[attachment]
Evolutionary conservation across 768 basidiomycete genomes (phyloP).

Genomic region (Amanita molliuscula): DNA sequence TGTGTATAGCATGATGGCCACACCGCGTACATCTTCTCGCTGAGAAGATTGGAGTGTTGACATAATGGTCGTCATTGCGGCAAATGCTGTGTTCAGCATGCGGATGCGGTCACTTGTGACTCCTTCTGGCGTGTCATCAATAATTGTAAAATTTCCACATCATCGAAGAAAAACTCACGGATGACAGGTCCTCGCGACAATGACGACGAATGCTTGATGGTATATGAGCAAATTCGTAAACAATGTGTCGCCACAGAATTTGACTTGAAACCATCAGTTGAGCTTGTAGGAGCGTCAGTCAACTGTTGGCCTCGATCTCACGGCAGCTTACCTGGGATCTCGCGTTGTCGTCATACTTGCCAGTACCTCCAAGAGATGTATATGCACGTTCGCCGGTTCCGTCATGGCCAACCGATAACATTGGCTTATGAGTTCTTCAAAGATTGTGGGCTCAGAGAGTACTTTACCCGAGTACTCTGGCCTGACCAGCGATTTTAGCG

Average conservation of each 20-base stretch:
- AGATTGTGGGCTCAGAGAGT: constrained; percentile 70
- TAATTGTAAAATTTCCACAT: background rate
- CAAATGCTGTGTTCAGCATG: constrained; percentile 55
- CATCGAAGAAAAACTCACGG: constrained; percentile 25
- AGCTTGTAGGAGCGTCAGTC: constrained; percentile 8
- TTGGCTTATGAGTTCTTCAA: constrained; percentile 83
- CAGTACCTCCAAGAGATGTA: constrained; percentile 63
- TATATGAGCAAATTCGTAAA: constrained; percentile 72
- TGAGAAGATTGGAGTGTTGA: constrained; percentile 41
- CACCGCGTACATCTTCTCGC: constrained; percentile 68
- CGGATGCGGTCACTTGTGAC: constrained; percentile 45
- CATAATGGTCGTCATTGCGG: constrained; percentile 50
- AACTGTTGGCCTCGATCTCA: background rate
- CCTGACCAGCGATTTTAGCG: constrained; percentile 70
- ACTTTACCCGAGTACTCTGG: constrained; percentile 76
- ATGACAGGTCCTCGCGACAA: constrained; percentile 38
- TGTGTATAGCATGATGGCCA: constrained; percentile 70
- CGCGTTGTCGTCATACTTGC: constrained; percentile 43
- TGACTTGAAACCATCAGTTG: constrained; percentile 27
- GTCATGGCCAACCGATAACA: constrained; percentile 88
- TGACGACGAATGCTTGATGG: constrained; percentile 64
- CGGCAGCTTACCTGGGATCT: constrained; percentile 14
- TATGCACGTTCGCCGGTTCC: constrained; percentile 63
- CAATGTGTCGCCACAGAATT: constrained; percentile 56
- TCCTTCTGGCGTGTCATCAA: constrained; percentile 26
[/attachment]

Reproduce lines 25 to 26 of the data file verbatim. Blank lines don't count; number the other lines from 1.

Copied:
- CGGCAGCTTACCTGGGATCT: constrained; percentile 14
- TATGCACGTTCGCCGGTTCC: constrained; percentile 63